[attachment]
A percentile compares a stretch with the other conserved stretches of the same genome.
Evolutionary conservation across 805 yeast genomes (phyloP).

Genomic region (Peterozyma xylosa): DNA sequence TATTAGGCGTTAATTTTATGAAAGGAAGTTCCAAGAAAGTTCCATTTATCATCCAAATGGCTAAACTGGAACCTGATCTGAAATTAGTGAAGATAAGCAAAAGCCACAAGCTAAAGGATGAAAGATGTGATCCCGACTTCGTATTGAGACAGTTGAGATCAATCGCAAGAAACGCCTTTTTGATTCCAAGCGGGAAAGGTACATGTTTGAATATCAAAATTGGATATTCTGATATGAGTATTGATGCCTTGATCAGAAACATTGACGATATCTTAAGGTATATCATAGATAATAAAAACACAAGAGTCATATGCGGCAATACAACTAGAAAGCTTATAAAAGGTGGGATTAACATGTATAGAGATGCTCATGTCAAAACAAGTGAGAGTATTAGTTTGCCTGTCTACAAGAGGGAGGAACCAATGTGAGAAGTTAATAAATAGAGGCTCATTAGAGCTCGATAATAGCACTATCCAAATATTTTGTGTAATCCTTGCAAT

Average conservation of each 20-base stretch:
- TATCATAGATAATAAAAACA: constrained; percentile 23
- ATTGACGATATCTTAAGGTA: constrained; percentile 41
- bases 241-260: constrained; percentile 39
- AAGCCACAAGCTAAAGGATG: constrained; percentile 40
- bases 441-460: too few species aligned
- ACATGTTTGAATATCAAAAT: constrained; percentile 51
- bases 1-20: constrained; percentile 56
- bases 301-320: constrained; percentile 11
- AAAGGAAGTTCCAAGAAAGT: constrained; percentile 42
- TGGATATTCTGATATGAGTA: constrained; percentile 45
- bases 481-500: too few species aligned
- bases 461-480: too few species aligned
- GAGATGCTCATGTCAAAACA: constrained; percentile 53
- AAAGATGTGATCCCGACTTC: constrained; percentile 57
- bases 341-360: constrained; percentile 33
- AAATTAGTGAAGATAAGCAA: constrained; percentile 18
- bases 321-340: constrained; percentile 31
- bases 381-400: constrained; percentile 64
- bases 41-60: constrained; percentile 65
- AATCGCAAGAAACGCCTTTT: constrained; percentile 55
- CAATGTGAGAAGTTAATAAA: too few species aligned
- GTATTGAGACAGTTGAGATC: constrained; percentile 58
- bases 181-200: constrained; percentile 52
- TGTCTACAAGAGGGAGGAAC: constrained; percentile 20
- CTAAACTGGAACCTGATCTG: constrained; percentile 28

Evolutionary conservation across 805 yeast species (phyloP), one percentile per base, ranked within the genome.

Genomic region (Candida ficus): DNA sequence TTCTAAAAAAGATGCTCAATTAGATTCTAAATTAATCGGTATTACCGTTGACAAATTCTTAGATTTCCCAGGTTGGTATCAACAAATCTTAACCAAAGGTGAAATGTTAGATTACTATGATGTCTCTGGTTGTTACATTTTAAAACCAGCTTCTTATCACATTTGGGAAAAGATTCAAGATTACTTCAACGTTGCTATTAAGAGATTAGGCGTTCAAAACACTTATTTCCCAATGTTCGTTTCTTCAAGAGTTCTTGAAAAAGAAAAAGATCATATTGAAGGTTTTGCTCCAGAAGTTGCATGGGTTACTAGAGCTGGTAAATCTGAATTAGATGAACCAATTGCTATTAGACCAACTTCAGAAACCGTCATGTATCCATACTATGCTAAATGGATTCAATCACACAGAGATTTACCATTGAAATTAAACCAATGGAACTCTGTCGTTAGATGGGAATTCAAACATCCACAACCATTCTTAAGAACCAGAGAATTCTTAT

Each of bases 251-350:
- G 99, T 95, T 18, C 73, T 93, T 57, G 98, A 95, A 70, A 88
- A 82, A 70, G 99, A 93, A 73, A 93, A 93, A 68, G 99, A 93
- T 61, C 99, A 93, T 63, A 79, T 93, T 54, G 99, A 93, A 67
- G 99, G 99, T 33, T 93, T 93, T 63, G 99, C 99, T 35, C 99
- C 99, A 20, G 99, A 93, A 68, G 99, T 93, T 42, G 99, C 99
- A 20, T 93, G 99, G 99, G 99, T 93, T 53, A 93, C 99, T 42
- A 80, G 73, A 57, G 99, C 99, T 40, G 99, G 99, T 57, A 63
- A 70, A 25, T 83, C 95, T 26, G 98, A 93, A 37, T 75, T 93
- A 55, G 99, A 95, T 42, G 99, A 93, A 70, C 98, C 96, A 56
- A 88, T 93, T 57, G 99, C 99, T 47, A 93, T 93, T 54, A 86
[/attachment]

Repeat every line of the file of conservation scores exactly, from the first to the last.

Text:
A percentile compares a stretch with the other conserved stretches of the same genome.
Evolutionary conservation across 805 yeast genomes (phyloP).

Genomic region (Peterozyma xylosa): DNA sequence TATTAGGCGTTAATTTTATGAAAGGAAGTTCCAAGAAAGTTCCATTTATCATCCAAATGGCTAAACTGGAACCTGATCTGAAATTAGTGAAGATAAGCAAAAGCCACAAGCTAAAGGATGAAAGATGTGATCCCGACTTCGTATTGAGACAGTTGAGATCAATCGCAAGAAACGCCTTTTTGATTCCAAGCGGGAAAGGTACATGTTTGAATATCAAAATTGGATATTCTGATATGAGTATTGATGCCTTGATCAGAAACATTGACGATATCTTAAGGTATATCATAGATAATAAAAACACAAGAGTCATATGCGGCAATACAACTAGAAAGCTTATAAAAGGTGGGATTAACATGTATAGAGATGCTCATGTCAAAACAAGTGAGAGTATTAGTTTGCCTGTCTACAAGAGGGAGGAACCAATGTGAGAAGTTAATAAATAGAGGCTCATTAGAGCTCGATAATAGCACTATCCAAATATTTTGTGTAATCCTTGCAAT

Average conservation of each 20-base stretch:
- TATCATAGATAATAAAAACA: constrained; percentile 23
- ATTGACGATATCTTAAGGTA: constrained; percentile 41
- bases 241-260: constrained; percentile 39
- AAGCCACAAGCTAAAGGATG: constrained; percentile 40
- bases 441-460: too few species aligned
- ACATGTTTGAATATCAAAAT: constrained; percentile 51
- bases 1-20: constrained; percentile 56
- bases 301-320: constrained; percentile 11
- AAAGGAAGTTCCAAGAAAGT: constrained; percentile 42
- TGGATATTCTGATATGAGTA: constrained; percentile 45
- bases 481-500: too few species aligned
- bases 461-480: too few species aligned
- GAGATGCTCATGTCAAAACA: constrained; percentile 53
- AAAGATGTGATCCCGACTTC: constrained; percentile 57
- bases 341-360: constrained; percentile 33
- AAATTAGTGAAGATAAGCAA: constrained; percentile 18
- bases 321-340: constrained; percentile 31
- bases 381-400: constrained; percentile 64
- bases 41-60: constrained; percentile 65
- AATCGCAAGAAACGCCTTTT: constrained; percentile 55
- CAATGTGAGAAGTTAATAAA: too few species aligned
- GTATTGAGACAGTTGAGATC: constrained; percentile 58
- bases 181-200: constrained; percentile 52
- TGTCTACAAGAGGGAGGAAC: constrained; percentile 20
- CTAAACTGGAACCTGATCTG: constrained; percentile 28

Evolutionary conservation across 805 yeast species (phyloP), one percentile per base, ranked within the genome.

Genomic region (Candida ficus): DNA sequence TTCTAAAAAAGATGCTCAATTAGATTCTAAATTAATCGGTATTACCGTTGACAAATTCTTAGATTTCCCAGGTTGGTATCAACAAATCTTAACCAAAGGTGAAATGTTAGATTACTATGATGTCTCTGGTTGTTACATTTTAAAACCAGCTTCTTATCACATTTGGGAAAAGATTCAAGATTACTTCAACGTTGCTATTAAGAGATTAGGCGTTCAAAACACTTATTTCCCAATGTTCGTTTCTTCAAGAGTTCTTGAAAAAGAAAAAGATCATATTGAAGGTTTTGCTCCAGAAGTTGCATGGGTTACTAGAGCTGGTAAATCTGAATTAGATGAACCAATTGCTATTAGACCAACTTCAGAAACCGTCATGTATCCATACTATGCTAAATGGATTCAATCACACAGAGATTTACCATTGAAATTAAACCAATGGAACTCTGTCGTTAGATGGGAATTCAAACATCCACAACCATTCTTAAGAACCAGAGAATTCTTAT

Each of bases 251-350:
- G 99, T 95, T 18, C 73, T 93, T 57, G 98, A 95, A 70, A 88
- A 82, A 70, G 99, A 93, A 73, A 93, A 93, A 68, G 99, A 93
- T 61, C 99, A 93, T 63, A 79, T 93, T 54, G 99, A 93, A 67
- G 99, G 99, T 33, T 93, T 93, T 63, G 99, C 99, T 35, C 99
- C 99, A 20, G 99, A 93, A 68, G 99, T 93, T 42, G 99, C 99
- A 20, T 93, G 99, G 99, G 99, T 93, T 53, A 93, C 99, T 42
- A 80, G 73, A 57, G 99, C 99, T 40, G 99, G 99, T 57, A 63
- A 70, A 25, T 83, C 95, T 26, G 98, A 93, A 37, T 75, T 93
- A 55, G 99, A 95, T 42, G 99, A 93, A 70, C 98, C 96, A 56
- A 88, T 93, T 57, G 99, C 99, T 47, A 93, T 93, T 54, A 86